It's been one of those days, the kind of day that happens once a year - we reminisce about high school.
This poem has nothing to do with high school, but for whatever reason, the reminiscences that I have with my high school friends always seem to come back to one influential English teacher. Influential how? It's hard to explain.
She made us read Heart of Darkness, and we all hated it, but after six months of discussing it, we fucking loved it. We understand every word choice, every emotion, every intent written within the text. We will never see the words "little sticks" again without imagining ourselves under assault by a team of people who have the unfortunate bad sense to fight guns with bows and arrows. We are still personally offended when someone writes it off as literature that supports empire, when we know that it is the ultimate anti-colonialist text, if you would only let it oxidise for a moment.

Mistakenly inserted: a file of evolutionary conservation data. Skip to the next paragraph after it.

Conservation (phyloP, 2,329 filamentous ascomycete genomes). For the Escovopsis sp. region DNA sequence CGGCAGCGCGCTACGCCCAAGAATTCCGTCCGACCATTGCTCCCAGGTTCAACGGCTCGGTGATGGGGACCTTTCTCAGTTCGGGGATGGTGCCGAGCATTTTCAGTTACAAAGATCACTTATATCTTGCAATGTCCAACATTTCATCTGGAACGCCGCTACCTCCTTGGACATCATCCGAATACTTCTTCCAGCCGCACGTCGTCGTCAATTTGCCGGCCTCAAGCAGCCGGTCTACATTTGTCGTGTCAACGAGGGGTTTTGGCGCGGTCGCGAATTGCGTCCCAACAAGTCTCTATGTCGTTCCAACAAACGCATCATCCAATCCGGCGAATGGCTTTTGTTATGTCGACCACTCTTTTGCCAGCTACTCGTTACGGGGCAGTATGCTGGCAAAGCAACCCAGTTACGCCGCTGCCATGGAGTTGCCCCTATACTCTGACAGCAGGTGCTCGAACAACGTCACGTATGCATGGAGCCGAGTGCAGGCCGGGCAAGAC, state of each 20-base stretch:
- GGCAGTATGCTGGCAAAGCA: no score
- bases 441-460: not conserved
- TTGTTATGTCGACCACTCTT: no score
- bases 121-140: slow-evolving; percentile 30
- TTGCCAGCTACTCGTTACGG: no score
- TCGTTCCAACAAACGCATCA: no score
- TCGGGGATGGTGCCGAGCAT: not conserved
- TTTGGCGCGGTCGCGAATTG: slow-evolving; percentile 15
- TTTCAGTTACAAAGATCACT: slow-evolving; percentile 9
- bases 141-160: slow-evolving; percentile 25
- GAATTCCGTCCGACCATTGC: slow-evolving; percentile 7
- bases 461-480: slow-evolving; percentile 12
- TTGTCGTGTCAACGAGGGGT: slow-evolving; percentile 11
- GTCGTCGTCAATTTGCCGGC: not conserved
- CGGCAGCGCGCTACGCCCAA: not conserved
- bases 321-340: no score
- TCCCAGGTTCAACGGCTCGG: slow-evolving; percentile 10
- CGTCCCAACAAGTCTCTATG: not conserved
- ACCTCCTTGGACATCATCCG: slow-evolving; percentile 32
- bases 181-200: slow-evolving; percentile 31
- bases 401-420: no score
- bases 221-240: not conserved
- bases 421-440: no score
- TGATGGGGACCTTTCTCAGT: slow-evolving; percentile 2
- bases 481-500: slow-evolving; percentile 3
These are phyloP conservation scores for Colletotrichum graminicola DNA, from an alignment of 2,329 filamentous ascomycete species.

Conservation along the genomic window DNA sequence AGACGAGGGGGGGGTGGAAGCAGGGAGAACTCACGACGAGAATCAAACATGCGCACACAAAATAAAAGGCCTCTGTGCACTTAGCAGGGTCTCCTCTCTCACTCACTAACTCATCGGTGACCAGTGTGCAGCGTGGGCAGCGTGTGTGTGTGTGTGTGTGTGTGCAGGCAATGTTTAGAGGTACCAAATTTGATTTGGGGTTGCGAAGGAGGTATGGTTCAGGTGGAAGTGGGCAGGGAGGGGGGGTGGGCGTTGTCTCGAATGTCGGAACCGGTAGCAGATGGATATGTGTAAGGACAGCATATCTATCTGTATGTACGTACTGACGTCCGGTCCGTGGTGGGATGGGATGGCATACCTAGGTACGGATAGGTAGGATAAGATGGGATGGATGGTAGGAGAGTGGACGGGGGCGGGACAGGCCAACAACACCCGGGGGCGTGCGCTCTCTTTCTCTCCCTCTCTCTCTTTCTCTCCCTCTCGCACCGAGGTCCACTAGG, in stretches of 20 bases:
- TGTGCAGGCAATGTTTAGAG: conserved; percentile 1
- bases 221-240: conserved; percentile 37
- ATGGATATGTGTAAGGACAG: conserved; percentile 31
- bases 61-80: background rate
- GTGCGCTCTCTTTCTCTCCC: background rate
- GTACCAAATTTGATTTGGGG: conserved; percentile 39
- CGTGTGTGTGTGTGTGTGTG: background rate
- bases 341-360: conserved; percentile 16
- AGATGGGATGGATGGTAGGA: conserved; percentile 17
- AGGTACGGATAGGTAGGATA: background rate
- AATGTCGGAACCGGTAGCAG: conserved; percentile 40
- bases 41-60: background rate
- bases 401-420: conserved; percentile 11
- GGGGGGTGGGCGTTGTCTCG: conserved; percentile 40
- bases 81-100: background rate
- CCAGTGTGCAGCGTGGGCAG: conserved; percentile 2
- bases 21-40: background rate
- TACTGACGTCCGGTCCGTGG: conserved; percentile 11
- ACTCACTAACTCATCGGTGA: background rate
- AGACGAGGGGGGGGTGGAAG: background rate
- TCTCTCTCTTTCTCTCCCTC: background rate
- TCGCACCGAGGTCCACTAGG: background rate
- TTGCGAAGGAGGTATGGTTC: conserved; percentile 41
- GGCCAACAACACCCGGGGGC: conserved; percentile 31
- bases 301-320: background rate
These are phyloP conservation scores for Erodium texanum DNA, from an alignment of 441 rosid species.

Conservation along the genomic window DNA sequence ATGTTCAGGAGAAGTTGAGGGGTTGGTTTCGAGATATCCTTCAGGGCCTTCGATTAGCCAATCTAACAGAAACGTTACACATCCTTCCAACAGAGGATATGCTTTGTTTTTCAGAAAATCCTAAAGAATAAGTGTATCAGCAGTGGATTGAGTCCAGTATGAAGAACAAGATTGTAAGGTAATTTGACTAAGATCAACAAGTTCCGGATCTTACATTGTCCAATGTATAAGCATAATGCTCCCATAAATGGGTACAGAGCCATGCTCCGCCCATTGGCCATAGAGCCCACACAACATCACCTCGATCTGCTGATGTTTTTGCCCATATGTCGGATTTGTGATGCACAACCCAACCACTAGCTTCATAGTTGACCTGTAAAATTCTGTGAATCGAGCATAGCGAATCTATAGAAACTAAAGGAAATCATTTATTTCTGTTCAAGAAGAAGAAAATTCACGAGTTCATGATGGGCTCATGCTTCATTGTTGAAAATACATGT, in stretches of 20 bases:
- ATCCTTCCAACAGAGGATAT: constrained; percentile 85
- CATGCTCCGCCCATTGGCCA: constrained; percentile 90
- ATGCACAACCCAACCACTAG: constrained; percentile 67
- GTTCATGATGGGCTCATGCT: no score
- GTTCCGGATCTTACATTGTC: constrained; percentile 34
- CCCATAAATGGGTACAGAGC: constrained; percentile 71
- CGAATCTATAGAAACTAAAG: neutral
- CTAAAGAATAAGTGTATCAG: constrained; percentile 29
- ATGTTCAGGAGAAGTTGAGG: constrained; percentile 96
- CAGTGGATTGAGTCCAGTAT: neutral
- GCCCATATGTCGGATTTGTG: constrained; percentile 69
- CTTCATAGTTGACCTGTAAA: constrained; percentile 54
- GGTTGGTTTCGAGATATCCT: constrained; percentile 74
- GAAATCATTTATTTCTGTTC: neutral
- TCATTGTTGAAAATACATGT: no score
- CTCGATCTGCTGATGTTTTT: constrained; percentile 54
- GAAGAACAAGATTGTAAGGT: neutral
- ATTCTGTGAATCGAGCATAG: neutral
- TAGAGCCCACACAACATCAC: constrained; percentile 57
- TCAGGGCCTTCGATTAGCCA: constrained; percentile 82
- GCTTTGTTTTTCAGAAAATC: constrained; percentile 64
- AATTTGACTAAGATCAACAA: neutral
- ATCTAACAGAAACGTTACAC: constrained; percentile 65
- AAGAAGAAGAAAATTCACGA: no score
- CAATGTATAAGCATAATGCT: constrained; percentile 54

I've been struggling with this Poem of the Day column. On the one hand, it has been one of the most popular series here on The Oncoming Hope. On the other hand, I worry that I've just been showcasing poetry that's already popular, and not giving a voice to other writers. I love a lot of poetry. Some of it (a lot of it) you would have already read, so am I adding anything by putting a soft-beam lens on it?
But then, I think to myself, how many of us bother to read any poetry after high school? We were forced to do it then, so we forced ourselves to find styles we liked, just to make the study tolerable. But I've been finding that with poetry, as with music, I actually continue to enjoy some of what I convinced myself to like when I was sixteen. When you think about how much time we devoted to working hard in high school (for many of us Americans, I still wonder if it might be the hardest we worked in our lives) -- then for god's sake shouldn't we enjoy it when we're older?
Thinking About High School Reading
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